Understanding decibels can also help you make informed decisions about the equipment you use in your studio setup. For example, you may need to choose a microphone or amplifier with a certain decibel rating to achieve the desired level of sound quality. A tiny little amp is not going to be enough to cut it in a large club or venue. 

Another reason why understanding decibels is important is that it can help you navigate the various tools and software that are used in music production. Many digital audio workstations, or DAWs, have built-in tools for measuring decibels and adjusting the sound levels. Knowing how to use these tools effectively can help you produce better quality recordings and mixes.

The image below shows the decibel level meters on a mixing board. 

mixing board decibel meters

What is the best decibel for recording audio?

There is no one-size-fits-all answer to what the best decibel level is for recording audio, as it depends on a variety of factors such as the type of sound being recorded and the desired outcome of your recording.

However, in general, it is recommended to aim for a recording level of around -12 dB to -6 dB. This allows for enough headroom, or space between the peak level and the maximum level, to avoid distortion while still capturing a good amount of detail and dynamic range.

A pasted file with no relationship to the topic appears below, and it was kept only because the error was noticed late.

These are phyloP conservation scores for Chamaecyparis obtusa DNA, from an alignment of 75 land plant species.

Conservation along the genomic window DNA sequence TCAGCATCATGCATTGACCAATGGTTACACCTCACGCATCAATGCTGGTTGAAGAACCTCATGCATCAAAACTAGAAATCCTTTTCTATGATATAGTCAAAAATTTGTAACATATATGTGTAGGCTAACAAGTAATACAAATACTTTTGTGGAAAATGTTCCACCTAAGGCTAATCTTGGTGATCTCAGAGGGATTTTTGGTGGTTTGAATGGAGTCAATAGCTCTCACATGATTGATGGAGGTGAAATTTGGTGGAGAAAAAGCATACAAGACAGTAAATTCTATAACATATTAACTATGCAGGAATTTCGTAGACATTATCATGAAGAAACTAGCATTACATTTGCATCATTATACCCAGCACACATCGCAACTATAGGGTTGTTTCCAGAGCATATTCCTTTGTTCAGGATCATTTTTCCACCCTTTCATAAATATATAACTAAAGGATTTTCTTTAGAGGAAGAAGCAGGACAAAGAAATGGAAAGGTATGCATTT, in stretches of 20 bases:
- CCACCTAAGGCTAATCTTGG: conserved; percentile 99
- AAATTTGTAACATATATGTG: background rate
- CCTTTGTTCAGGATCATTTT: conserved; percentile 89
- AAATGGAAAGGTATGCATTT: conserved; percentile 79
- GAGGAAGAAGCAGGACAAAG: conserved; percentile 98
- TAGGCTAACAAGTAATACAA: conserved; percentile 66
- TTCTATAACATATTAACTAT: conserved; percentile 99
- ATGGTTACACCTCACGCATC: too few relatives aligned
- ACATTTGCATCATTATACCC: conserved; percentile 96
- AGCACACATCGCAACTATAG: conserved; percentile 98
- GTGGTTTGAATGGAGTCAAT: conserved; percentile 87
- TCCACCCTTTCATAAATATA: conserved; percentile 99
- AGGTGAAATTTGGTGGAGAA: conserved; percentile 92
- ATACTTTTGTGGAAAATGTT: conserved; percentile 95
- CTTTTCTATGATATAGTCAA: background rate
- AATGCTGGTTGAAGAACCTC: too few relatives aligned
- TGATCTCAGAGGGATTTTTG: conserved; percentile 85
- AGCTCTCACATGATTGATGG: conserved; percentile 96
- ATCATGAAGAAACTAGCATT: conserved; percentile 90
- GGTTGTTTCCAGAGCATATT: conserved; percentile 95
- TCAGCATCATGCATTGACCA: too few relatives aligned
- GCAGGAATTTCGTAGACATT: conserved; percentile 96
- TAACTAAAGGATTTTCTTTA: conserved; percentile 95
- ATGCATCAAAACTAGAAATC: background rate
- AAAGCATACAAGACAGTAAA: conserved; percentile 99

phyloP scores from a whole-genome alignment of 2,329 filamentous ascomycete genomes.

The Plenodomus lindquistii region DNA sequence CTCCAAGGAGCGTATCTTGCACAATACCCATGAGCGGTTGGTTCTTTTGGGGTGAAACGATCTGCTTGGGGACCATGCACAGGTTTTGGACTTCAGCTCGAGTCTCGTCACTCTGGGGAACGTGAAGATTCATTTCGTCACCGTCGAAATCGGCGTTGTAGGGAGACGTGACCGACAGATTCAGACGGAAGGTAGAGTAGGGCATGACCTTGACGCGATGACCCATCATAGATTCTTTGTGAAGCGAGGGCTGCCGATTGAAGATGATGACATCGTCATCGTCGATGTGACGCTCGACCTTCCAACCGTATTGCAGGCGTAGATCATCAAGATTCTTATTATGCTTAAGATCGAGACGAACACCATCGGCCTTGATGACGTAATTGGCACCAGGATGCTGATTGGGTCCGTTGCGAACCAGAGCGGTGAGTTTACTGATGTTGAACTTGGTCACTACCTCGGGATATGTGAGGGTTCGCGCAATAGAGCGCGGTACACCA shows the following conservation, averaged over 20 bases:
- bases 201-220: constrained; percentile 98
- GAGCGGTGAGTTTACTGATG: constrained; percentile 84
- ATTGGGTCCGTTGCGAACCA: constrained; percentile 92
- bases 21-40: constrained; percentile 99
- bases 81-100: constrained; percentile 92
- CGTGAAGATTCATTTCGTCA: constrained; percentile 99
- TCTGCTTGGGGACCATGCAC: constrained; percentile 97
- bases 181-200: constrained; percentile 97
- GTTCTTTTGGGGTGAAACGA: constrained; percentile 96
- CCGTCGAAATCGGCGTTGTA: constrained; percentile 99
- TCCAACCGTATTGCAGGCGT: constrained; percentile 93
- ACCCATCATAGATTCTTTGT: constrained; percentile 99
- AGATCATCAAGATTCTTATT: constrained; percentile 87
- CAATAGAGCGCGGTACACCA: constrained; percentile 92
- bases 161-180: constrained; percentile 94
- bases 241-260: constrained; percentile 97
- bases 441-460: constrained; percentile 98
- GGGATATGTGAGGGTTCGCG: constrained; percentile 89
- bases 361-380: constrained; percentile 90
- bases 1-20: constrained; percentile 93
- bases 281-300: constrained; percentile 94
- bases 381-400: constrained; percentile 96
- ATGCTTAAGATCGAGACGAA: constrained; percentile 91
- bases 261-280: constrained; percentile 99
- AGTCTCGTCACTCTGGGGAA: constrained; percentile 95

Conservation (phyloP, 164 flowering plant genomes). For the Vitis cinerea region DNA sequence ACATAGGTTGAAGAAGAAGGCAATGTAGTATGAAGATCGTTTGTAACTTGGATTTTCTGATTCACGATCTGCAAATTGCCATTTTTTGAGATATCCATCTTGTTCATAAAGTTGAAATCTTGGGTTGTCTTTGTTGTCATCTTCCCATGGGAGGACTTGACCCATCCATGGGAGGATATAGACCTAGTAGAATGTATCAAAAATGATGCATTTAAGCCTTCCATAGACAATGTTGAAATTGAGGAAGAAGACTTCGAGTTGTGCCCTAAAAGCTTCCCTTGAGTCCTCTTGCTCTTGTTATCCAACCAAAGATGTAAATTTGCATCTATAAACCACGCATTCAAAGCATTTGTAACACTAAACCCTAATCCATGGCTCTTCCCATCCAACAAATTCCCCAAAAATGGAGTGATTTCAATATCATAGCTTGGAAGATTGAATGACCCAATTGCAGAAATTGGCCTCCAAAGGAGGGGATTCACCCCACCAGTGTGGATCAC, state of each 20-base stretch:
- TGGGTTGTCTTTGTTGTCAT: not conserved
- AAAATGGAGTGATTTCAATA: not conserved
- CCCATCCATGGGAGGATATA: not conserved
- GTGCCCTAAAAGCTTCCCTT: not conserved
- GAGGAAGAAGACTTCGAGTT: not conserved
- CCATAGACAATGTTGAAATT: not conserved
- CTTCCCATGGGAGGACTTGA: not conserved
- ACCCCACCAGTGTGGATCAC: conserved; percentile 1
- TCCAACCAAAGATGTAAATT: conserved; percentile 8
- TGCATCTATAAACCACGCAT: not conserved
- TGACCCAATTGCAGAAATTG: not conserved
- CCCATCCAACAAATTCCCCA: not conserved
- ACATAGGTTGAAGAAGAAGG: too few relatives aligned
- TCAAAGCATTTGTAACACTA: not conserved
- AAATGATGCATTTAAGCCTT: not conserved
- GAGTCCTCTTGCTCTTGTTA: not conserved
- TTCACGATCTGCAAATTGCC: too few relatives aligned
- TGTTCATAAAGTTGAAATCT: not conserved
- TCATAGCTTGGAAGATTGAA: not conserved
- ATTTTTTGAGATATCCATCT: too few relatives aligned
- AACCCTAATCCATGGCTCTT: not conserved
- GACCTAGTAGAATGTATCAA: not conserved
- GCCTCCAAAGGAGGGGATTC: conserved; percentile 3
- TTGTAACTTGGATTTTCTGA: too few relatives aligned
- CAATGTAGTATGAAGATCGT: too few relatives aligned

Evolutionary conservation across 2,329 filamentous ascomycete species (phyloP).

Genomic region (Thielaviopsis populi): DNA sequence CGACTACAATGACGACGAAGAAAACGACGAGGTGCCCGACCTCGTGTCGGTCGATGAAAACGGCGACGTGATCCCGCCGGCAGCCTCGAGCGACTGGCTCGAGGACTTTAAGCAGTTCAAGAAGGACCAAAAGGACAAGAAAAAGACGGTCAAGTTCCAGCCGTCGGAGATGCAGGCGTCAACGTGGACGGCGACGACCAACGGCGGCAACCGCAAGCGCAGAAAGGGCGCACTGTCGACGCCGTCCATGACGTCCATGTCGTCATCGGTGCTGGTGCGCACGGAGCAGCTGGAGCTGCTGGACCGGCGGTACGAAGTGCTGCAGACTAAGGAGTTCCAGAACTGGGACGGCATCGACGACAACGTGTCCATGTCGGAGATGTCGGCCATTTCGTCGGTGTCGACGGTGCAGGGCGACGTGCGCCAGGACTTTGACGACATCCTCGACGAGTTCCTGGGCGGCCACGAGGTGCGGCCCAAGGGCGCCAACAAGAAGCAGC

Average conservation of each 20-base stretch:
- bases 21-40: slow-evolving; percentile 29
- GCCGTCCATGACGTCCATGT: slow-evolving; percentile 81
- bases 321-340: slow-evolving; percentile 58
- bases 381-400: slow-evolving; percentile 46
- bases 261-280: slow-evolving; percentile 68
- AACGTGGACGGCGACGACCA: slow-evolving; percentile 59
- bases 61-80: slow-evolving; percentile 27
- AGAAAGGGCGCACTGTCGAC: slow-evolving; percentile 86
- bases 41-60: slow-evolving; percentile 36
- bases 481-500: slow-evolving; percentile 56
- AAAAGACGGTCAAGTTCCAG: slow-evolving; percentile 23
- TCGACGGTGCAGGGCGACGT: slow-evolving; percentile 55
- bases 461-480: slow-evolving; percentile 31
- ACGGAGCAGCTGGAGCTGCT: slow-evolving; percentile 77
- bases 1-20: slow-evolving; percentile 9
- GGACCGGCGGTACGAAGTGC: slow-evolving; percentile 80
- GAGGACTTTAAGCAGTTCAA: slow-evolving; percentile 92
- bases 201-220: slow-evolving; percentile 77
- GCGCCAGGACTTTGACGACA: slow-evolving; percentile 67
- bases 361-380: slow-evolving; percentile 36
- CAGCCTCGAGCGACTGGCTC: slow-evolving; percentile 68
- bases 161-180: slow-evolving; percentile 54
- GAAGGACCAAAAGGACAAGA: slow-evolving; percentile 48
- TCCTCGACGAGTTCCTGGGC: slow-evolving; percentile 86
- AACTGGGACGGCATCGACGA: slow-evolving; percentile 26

It's important to note that this is just a guideline, and the optimal recording level may vary depending on the specific situation. For example, recording a loud sound like a live concert may require a lower recording level to avoid clipping, but recording a quieter sound like a whisper may require a higher recording level to capture enough detail.

In addition to the recording level, it's also important to consider the noise floor of the recording environment. The noise floor is the level of background noise present in a recording, and it can impact the overall quality of the recording. It's important to minimize the noise floor as much as possible to achieve a clean and clear recording. Read more about noise floor HERE.

Wrapping Up

In addition to measuring sound, decibels are also used to measure other types of energy, such as radio waves and electrical signals. In these cases, decibels are used to measure the strength of the signal, rather than the loudness of a sound.

In conclusion, decibels are a unit of measurement used to measure the intensity of sound and other types of energy. They're used in a variety of industries, including occupational safety, music, and telecommunications. Understanding how decibels work can help you better appreciate the importance of protecting your hearing and the impact of noise on our daily lives.

Stay tuned and we might get into adding decibels. You are probably used to traditional addition which is 80 + 80 = 160. However, that would be way too loud. In that case, the Grateful Dead's "wall of sound" would have been as loud as 20 jet planes. The reason that this doesn't work is because the decibel is a comparison, not a unit of measure. The value of 80 is just the result of comparing the actual measured pressure to the threshold of hearing.